Picture: 123rf/KEN WOLTER
Picture: 123rf/KEN WOLTER

Zurich — Nestlé could expand its plant-based burger sales partnership with fast-food chain McDonald’s beyond Germany and is also looking for other partners, the Swiss food company says.

“McDonald’s is an exciting and big customer, but it is not the only option and we have quite good capacity to cope with a possible extension beyond Germany,” Marco Settembri, the CEO of Nestlé’s Europe, Middle East and North Africa business, said.

The market for meat substitutes could soar to $140bn over the next decade, according to Barclays, as many health- and climate-conscious consumers seek to reduce their meat consumption.

Nestlé launched its plant-based Incredible Burger in April under the Garden Gourmet brand in several European countries. The same month, McDonald’s started selling the patties as “Big Vegan TS” in its 1,500 restaurants in Germany.

Early results of the launch in Germany were promising, Settembri said, and Nestlé and McDonald’s were discussing next steps.

“For both [of us], if we do it, if we go ahead, we want to do it right. We have capacity of course, but we really need to plan it and we need to do it well,” he told a Deutsche Bank conference.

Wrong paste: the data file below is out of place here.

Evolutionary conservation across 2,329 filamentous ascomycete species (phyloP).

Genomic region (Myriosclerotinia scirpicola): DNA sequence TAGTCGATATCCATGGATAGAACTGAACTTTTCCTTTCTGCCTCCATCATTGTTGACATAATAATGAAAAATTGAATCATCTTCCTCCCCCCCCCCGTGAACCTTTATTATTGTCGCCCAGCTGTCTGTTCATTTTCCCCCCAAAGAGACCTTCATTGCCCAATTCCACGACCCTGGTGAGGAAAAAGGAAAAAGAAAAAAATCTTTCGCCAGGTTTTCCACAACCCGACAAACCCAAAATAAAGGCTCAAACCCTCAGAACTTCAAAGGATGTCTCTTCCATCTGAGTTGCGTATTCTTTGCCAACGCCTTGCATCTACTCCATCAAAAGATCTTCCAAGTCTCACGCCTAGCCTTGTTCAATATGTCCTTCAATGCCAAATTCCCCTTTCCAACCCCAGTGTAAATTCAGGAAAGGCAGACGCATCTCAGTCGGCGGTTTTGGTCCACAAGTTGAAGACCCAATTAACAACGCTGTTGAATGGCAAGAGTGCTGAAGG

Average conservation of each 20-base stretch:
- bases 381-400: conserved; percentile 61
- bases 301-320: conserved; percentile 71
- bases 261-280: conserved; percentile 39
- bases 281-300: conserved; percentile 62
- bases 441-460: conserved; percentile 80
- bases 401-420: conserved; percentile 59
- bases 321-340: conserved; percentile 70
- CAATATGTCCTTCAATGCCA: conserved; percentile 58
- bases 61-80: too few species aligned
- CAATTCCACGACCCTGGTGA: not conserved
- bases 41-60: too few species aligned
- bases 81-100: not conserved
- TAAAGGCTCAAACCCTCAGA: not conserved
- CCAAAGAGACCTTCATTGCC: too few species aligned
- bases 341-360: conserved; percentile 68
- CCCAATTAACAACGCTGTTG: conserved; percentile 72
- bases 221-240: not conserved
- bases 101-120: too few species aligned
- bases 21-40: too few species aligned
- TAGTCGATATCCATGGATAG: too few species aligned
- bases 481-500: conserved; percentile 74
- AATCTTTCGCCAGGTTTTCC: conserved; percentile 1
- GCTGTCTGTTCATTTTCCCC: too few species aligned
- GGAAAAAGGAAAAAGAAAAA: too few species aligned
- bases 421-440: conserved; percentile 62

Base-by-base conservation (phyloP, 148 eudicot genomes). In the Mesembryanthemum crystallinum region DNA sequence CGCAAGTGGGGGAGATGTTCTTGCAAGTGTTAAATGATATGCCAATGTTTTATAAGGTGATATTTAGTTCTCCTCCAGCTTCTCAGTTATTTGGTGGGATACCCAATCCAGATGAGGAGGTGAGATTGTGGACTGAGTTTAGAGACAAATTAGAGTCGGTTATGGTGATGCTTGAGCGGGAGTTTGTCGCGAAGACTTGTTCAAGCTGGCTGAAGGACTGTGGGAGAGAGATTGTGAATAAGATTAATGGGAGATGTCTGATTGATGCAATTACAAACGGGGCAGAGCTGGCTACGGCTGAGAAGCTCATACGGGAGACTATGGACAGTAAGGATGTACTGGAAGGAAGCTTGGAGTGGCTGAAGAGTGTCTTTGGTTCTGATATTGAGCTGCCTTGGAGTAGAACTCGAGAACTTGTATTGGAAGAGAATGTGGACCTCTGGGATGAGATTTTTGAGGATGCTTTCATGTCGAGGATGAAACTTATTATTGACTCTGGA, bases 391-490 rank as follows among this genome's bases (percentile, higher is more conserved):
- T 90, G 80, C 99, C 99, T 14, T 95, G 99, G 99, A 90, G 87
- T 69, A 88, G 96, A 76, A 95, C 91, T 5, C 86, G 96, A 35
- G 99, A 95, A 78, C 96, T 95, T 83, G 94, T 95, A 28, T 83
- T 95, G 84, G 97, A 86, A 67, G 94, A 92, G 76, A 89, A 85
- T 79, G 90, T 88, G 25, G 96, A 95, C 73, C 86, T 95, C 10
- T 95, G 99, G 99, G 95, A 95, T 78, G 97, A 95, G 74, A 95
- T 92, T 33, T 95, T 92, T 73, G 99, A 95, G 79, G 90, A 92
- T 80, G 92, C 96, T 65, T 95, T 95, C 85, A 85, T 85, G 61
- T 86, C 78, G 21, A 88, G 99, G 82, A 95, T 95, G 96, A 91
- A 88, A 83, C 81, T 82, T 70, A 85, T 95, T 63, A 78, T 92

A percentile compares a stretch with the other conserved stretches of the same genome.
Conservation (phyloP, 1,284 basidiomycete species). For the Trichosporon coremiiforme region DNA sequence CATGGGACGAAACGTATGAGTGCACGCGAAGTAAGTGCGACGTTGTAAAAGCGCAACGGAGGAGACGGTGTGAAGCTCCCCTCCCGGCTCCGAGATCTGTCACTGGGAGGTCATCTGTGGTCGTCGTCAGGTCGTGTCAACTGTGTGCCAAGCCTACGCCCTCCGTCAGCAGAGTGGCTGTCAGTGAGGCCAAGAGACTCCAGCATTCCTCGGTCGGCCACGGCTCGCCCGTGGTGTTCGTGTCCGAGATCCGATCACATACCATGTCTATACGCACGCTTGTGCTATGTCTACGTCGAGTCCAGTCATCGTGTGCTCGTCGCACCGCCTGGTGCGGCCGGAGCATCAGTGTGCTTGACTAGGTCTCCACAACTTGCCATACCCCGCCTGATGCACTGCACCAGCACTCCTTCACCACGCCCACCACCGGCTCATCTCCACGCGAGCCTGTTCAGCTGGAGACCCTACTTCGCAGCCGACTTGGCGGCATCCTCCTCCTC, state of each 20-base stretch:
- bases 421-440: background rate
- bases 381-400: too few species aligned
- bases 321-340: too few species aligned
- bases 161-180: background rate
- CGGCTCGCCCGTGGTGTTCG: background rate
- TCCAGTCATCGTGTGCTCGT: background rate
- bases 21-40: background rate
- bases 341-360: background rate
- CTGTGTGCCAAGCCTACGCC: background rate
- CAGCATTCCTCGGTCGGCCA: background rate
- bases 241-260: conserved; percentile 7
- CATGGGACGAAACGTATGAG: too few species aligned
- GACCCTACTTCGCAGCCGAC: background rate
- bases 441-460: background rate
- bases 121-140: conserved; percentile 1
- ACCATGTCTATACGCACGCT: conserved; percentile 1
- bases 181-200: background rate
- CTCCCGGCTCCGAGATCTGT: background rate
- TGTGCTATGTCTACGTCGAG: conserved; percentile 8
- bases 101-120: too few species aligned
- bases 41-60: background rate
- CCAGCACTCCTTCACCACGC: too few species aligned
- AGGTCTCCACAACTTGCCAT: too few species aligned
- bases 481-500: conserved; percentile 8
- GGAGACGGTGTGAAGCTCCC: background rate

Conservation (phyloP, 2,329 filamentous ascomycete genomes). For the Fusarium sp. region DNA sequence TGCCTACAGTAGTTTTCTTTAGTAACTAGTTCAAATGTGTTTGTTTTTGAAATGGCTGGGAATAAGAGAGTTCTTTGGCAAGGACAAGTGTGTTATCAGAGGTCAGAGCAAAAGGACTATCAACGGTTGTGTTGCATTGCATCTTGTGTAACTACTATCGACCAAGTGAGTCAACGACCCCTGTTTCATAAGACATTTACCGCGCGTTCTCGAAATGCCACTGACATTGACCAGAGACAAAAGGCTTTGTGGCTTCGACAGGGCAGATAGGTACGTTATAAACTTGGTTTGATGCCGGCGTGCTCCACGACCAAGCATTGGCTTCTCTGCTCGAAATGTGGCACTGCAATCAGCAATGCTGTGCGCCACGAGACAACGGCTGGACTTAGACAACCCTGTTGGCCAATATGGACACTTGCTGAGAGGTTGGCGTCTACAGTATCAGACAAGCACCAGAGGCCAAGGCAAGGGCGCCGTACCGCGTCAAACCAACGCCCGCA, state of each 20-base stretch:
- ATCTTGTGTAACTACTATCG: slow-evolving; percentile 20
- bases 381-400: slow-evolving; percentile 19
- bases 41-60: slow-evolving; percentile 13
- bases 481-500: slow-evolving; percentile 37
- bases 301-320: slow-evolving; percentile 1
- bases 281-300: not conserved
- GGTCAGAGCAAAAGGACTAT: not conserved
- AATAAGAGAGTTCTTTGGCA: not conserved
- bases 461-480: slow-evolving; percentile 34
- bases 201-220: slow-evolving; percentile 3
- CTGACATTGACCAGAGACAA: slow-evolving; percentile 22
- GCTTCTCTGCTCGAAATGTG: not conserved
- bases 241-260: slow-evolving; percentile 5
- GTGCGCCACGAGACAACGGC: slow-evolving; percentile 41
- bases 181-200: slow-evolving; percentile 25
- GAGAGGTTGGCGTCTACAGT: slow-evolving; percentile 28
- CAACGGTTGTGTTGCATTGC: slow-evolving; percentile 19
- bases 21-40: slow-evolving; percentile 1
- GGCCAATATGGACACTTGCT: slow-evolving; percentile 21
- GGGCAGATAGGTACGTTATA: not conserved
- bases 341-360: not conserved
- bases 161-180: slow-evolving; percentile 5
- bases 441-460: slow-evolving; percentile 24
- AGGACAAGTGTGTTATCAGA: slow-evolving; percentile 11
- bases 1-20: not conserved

Nestlé is also working with other operators to supply products to business customers, but Settembri insisted that the company’s retail channel, a “historical strength”, was very important as well.

He did not see the meat alternatives as a threat to Nestlé’s existing business as it does not have many meat products and recently put its Herta meat and cold cuts unit on the block.

Nestlé has also announced plans to launch a plant-based burger in the US later in 2019, where it will compete with products made by Beyond Meat and Impossible Foods.

In an interview with Reuters last week, the heads of Nestlé’s Sweet Earth brand, Kelly and Brian Swette, said their Awesome Burger would be available from retailers and at restaurants in the US in September or October. They declined to comment on a possible launch with McDonald’s.

Reuters